Playing the game means turning the gameworld into your own personal trampoline: Players will bounce up and down the field, pressing "X" to slam themselves into the ground in order to propel themselves to greater heights. The amount of bric-a-brac you displace or destroy along the way earns you points.
Though two people can play, Slam City Oracles isn't a competition; players earn one score for their combined play, and can also work together by throwing each other across the field.
I didn't get a chance to speak to Friedhoff at the event, but in an interview with arts-and-culture-news website Animal New York, she said the game's gleeful wreckage illustrated her frustrations as a female game developer in an industry that hasn't always been welcoming.
I got in only one quick game of Slam City Oracles, as the line was long. Of all the games I played at No Quarter, Slam City Oracles was the most overtly joyful. That may be ironic, considering it was also the most destructive.
Killer Queen at No Quarter Expo. Credit: Joshua DeBonis and Nikita MikrosThe last game, Killer Queen, wasn't debuting at No Quarter, but it still attracted its share of enthusiastic gamers. Developed by Joshua DeBonis and Nikita Mikros, the game is played on two enormous arcade machines — one orange, the other blue — wedged into the back corner of the venue, next to the bar.
I pressed my way through the bar crowd until I was standing just behind the people grouped around the consoles, standing on tip-toes so I could see the screen.
Killer Queen is a two-dimensional platformer featuring retro '80s-style graphics. On each of the two arcade screens, a group of orange bee-like characters and a group of blue bee-like characters were competing against each other, though at first I didn't understand the rules.
After a few fast-paced rounds at the orange machine, the people playing it moved on, and I and a few others took a turn. Each Killer Queen arcade machine needs five players, who take the roles of one queen bee and four worker bees. It took me a few minutes to realize that the people at the orange machine and the people at the blue machine were playing each other.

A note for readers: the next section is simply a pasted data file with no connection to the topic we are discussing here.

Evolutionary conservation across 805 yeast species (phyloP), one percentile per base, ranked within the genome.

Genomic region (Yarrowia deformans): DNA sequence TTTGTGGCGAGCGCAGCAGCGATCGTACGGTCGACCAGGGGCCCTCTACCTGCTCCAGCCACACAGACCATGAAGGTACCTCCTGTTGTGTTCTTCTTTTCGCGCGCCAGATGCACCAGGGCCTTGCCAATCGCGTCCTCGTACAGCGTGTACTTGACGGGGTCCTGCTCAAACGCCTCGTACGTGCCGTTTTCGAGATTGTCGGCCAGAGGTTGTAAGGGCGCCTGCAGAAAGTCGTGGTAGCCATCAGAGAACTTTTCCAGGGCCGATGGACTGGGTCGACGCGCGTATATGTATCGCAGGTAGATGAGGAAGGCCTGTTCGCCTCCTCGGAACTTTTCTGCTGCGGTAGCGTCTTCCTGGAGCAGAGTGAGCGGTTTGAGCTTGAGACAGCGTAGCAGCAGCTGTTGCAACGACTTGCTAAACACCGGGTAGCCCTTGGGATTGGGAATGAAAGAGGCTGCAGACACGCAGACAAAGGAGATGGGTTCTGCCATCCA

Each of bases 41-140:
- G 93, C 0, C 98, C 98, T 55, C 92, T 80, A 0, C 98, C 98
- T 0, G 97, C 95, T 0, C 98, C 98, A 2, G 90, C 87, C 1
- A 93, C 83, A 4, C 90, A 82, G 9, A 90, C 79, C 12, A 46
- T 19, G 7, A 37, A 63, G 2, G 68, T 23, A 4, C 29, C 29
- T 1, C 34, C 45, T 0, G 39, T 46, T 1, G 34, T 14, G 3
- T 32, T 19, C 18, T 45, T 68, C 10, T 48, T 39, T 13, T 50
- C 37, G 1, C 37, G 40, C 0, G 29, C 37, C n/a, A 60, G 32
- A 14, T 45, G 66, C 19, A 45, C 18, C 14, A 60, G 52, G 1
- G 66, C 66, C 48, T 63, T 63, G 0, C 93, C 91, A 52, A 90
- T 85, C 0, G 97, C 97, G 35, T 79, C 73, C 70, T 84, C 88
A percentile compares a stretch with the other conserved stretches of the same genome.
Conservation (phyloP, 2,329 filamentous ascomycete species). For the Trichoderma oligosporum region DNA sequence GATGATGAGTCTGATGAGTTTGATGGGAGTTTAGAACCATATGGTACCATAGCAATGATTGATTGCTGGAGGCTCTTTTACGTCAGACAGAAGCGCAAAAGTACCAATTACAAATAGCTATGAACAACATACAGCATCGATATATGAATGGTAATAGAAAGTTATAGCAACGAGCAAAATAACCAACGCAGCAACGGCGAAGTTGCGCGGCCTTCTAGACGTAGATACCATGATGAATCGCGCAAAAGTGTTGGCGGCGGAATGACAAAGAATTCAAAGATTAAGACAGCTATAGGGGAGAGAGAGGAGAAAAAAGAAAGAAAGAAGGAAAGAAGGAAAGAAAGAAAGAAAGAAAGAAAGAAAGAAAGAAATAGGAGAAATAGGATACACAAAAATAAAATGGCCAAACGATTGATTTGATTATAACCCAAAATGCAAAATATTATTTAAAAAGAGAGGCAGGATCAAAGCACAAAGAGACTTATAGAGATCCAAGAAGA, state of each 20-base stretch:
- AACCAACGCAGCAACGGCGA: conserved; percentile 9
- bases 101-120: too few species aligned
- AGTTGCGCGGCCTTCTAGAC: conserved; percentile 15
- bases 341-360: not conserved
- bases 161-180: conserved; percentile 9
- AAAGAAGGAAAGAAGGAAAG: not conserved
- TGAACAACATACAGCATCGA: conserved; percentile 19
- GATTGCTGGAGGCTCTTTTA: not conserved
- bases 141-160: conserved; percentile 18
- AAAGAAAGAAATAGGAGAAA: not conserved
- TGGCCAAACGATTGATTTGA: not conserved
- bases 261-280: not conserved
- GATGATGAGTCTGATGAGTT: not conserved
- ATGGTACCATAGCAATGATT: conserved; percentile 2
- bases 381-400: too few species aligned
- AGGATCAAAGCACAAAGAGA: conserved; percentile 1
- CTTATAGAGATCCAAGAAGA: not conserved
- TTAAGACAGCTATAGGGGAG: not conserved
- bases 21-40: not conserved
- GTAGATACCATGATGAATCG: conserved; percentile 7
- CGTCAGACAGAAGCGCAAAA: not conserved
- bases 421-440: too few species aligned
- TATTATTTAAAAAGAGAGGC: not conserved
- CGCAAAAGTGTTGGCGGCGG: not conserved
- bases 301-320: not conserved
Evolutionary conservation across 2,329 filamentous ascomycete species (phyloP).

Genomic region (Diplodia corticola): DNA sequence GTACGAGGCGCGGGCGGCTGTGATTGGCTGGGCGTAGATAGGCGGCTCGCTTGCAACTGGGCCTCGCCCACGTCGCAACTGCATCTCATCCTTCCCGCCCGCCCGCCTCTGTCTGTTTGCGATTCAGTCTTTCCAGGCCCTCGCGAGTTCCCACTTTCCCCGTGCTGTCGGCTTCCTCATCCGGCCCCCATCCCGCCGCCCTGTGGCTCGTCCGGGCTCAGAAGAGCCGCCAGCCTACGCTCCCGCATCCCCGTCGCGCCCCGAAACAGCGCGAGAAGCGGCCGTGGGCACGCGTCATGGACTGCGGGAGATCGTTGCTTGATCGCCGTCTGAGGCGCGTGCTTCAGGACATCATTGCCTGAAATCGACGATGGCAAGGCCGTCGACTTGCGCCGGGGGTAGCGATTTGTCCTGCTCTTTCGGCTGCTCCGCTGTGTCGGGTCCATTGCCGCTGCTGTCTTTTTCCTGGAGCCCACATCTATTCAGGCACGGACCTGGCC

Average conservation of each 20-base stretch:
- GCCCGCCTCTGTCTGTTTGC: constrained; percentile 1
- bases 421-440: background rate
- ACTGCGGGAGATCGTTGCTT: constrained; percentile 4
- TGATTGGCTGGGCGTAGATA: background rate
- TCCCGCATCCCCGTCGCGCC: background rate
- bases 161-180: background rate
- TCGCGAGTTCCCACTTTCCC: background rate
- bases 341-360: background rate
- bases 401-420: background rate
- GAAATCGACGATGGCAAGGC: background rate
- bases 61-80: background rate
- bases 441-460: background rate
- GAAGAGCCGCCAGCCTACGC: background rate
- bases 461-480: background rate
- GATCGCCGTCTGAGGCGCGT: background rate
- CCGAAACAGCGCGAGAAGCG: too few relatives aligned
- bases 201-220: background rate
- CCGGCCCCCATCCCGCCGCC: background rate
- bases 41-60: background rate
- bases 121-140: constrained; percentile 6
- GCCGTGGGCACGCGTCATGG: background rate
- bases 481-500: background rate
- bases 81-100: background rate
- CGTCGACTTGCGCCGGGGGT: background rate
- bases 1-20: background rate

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To add to the mayhem of 10 players buzzing around on one screen, Killer Queen has three different possible win states: if one team kills the other's Queen; if one team gathers a certain number of berries; or if one team steers a snail at the bottom of the screen to its side of the field.
Twice in the handful of times I played, my teammates and I noticed too late that our opponent had almost claimed the snail. All three times that I was Queen, I was slain by an opposing worker bee.
It seemed to me that teamwork is critical for Killer Queen; my teammates on the orange console appeared to mostly be strangers, and we didn't talk much, or strategize at all, while playing.
Not only did I lose every match of Killer Queen — I lost every game at No Quarter that was possible to lose. But each of the five games on display did something unique.
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Jill Scharr is a staff writer for Tom's Guide, where she regularly covers security, 3D printing and video games. You can follow Jill on Twitter @JillScharr and on Google+. Follow us @tomsguide, on Facebook and on Google+.